Anoka’s record in the girls’ basketball state tournament fell to 0-3 with last week’s quarterfinal loss to Eden Prairie. But Tornadoes senior guard Kyrah Fredenburg said the journey remains satisfying.
As a freshman, Fredenburg helped Anoka turn heads by qualifying for state with a 6-24 record. Since then, she helped turn the program from curiosity to contender and return to state in 2013 and 2014.
Fredenburg and her fellow seniors made program history by becoming the first quintet ever to sign letters of intent to play college basketball: Fredenburg (Concordia-St. Paul), Claire Lundberg (Seton Hall), Jordan Meyer (North Dakota), and sisters Amber and Ashley Bray (Dakota Wesleyan).
Fredenburg spoke with Star Tribune reporter David La Vaque about going to state this season and leaving a legacy.
Q: Back in 2011 no one knew where Anoka came from. What’s it like to no longer be a surprise team?
A: What we’ve done is a really big achievement. We came in as eighth-graders to a program that was pretty much nothing, and we built it up to become something. I hope it inspires others to keep on going.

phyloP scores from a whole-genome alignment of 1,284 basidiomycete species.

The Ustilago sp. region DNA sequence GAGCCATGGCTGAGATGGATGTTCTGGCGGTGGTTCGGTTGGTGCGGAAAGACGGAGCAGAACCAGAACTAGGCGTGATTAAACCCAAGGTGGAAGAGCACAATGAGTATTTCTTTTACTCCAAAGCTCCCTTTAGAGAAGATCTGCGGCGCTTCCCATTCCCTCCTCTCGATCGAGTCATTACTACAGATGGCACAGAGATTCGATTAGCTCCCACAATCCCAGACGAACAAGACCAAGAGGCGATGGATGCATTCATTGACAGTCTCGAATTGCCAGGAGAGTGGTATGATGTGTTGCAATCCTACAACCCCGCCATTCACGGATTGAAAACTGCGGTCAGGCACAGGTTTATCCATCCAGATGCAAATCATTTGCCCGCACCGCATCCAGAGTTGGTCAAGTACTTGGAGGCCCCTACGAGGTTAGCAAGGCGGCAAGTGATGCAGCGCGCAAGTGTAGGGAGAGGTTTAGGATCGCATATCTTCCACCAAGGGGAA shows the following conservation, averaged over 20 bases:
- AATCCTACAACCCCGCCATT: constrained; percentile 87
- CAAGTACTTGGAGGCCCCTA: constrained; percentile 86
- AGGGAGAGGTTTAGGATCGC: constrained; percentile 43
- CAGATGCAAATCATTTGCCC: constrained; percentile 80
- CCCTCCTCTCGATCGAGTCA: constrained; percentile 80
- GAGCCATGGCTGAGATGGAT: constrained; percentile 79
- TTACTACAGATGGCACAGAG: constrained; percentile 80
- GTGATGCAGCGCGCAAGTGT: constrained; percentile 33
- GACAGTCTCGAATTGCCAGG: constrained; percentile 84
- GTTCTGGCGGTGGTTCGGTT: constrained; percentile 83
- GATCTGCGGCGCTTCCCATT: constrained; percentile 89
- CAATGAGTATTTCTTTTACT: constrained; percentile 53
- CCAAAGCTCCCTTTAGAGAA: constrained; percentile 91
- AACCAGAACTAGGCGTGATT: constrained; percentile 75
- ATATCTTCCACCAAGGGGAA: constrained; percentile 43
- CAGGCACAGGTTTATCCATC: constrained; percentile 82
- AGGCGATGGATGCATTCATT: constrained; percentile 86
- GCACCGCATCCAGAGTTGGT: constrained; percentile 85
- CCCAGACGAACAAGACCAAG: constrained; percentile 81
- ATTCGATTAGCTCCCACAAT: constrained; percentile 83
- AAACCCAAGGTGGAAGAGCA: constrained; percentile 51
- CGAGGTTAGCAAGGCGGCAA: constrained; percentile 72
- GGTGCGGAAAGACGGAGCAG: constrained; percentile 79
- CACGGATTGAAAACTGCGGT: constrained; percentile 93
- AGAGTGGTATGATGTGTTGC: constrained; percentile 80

Q: Reflecting on this season, what sort of defining games did you experience?
A: In our first round of [Northwest Suburban] conference games we lost to Andover and Park Center. But then the second time we beat them both and I think that gave us confidence. We said, ‘‘Just because it happened once, it doesn’t have to happen again. We can do this.’’
Q: You made it to state as a freshman and now your high school career is over. Is it hard to believe that so much time passed so quickly?
A: I still think about making it to state freshman year all the time. Walking into the Target Center you’re like, ‘Holy cow.’ You’re just nervous as can be. By the second time you’ve calmed down a little bit, and by the third time I think we were pretty good.
Q: How long have you known some of the players in this senior class?
A: I met Claire in second grade playing in-house basketball. I met Amber and Ashley and a few other girls in fifth grade. So we’ve been together forever and we have so many memories. That’s what the big thing is — making memories with your team.
Q: Five of you are off to play college basketball this fall. How do you plan on keep tabs on one another?
A: I think we’ll stay in touch pretty well. Amber, Ashley and I — I think we’ll still be talking all the time. I grew up with them and they are family friends. We’re going separate places, but we’re really not going too far from each other.
Q: What does it mean to be part of a senior group with five college players?
A: That’s just hard work that paid off. You don’t get stuff handed to you. You’ve got to be in the gym and working hard all the time. That’s our reward.
Q: What does the future hold for Anoka’s program?
A: We have a big freshman class coming up, and they’ve been pretty successful, too. Five of them were on JV. They look up to us and we tried not to disappoint them. Hopefully we’ve given them a boost to get going.
David La Vaque